Malware or Not?

I’ve been doing an interesting experiment, in a virtual machine on a separate PC with no personal information  at all on it.  I’ve been going through SPAM emails and clicking on every link to see what happens.  It is an interesting exercise.  For example, I recently wrote another blog entry about how time cures much in the way of SPAM-based malware attacks because the offending web sites are typically blocked or taken down within 24 hours.  Now on to a little anatomy of one piece of SPAM I’ve been getting, and how it continues to be an issue.

I’ve seen a number of mails for different on-line gambling sites, and they all lead to the same URL in Russia.  In order to participate you have to download an app.  Can you guess what an app being offered up by a gambling site in Russia that draws in people via SPAM is likely to be?  You got it, Malware.  So I downloaded the installation file (GrandDollar_setup.exe) and submitted it for analysis by most of the anti-Malware engines out there via the Virscan.org website.  About 30% of the engines, mostly obscure ones, flagged this installation file as Malware.  The majors, including Microsoft, Symantec, McAfee, etc. , don’t find anything wrong with the file.   You can check out what the different engines think of this setup file at http://file.virscan.org/report/5ce4eac19f478b99a3ee95f7a077f373.html

We are left with the question of if the detections by the more obscure anti-Malware engines are false positives, or are the major anti-Malware vendors just exceedingly slow to respond to the threat (i.e., apparently people have been looking at this since January)?  I think the answer is neither.  I think that analysis of the Setup file continues to show no clear sign of actual malware, but that a number of engines flag it as such because there just seems to be so much about it that is fishy even if they can’t find the smoking gun.

Next I ran the setup file, and once installation is complete you have a new app on your PC called Crazy Slots Casino.  I run Crazy Slots Casino and it proceeds to run for five minutes updating files and downloading new components.  Hmm, could this be where Malware gets on your system?  Well, I notice is that the app doesn’t have a way to exit (e.g., no [x] on the upper right of the Window).  The shortcut placed on the desktop lacks an icon, indicating a rather sloppy setup program.  The App also uses Adobe Flash, which has been a major source of vulnerabilities over the last year.  This is all very suspicious.  But anti-Malware scans continue to find nothing wrong.  Next I see you have two choices, you can play for fun or you can play for money.  If you select to play for money then you have to enter your personal information (name, address, BIRTHDATE, etc.).  Then you have to go to the Cashier and put money in your account using a credit card.  Ok, so even if this app places no Malware on your system you are being asked to provide all your personal information by an app you downloaded from a Russian website that a piece of SPAM took you to.  This sounds bad; Very bad.  I would guess there is a 99% chance this is identity theft.  But does that make it Malware?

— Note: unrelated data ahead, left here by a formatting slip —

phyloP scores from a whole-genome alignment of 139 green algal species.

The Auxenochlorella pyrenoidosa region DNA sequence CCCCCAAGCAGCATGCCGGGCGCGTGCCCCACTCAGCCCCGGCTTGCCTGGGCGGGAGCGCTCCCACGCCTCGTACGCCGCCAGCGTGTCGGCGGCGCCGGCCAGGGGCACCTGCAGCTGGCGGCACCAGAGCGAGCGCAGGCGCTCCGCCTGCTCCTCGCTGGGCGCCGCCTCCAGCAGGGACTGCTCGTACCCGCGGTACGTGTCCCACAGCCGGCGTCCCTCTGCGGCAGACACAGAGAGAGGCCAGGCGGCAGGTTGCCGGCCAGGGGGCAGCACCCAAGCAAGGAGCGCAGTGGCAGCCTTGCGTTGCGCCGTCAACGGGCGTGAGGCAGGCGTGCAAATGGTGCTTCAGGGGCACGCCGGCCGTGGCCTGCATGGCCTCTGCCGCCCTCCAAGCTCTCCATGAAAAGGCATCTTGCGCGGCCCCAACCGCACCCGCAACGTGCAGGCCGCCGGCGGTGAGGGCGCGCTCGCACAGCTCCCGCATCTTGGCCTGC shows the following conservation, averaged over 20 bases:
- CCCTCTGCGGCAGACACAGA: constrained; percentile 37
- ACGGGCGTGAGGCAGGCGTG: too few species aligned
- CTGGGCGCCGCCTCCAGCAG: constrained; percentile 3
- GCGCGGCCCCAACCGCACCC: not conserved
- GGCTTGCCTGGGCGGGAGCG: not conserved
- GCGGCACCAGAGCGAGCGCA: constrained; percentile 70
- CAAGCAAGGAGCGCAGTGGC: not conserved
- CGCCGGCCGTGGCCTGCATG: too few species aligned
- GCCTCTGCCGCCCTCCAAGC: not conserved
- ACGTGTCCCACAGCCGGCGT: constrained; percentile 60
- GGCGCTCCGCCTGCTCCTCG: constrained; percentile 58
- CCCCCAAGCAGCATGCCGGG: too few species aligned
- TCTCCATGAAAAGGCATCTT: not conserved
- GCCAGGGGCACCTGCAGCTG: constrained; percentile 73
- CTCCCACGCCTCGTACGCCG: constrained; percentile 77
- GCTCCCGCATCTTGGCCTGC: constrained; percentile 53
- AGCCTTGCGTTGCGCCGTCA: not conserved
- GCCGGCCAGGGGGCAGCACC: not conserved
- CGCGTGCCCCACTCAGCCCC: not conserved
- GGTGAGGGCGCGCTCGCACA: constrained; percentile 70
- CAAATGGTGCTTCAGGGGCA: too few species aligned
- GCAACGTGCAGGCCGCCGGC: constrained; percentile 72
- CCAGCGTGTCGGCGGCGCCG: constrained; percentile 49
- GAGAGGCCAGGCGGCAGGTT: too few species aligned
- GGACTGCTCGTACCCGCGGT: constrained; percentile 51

Perhaps GrandDollar_exe/Crazy Lots Casino isn’t a Virus, Rootkit, etc. but it certainly seems to meet the definition of Malware.  So why then are all the major anti-Malware vendors failing to classify it as such?   I think it is because this app has skillfully skirted the boundaries.  It doesn’t appear to do anything nasty to your system, and there is no real evidence that they are gathering the personal information for any purpose other than to facilitate on-line gambling.  This causes the “big boys” to let it pass, while smaller more aggressive anti-Malware players take the chance that it is a false positive.

I do want to put in a plug for IE9’s Reputation-based filtering on this.  IE9 doesn’t report this as Malware, it reports it as a file that is not commonly downloaded (because it doesn’t have a positive reputation) and tries to keep you from downloading it.  I jumped through the appropriate hoops to download it, despite IE9’s best attempts to stop me, so I could see what happened.  It will be great if Windows 8 just refuses to install or run an application (unless you jump through hoops) that doesn’t have a good reputation.  Imagine how much Malware that will stop dead in its tracks!

Where does this leave you as a user?  Well, I’m going to have to invoke Darwin here.  Anyone who follows a link in some email that has been flagged as SPAM, to a site in Russia, then downloads software from that site despite warnings it is suspicious, then gives that software a wad of personal information including a credit card, deserves what they get.  There is only so much that software or the law can or should do to protect you.

For those who would prefer a higher level of protection than they are currently getting even if it means more false positives I do have a recommendation.  Immunet is the only vendor I know of who makes a real-time anti-Malware solution that can be installed alongside existing anti-Malware such as Microsoft Security Essentials (MSE).  In my experience they do have more false positives than MSE but also seem to catch some real issues that MSE (and others) miss.  For example, Immunet does consider GrandDollar_setup.exe to be Malware (W32.Trojan.a9b9) and prevented it from running on my machine.  For years email anti-Malware filtering solutions such as Microsoft’s FOPE have used multiple engines in their filtering of email as a way to increase the odds of detecting Malware.  By installing Immunet alongside your existing anti-Malware solution you can now get the same benefit on your PC (or as security people sometimes call it, Endpoint).

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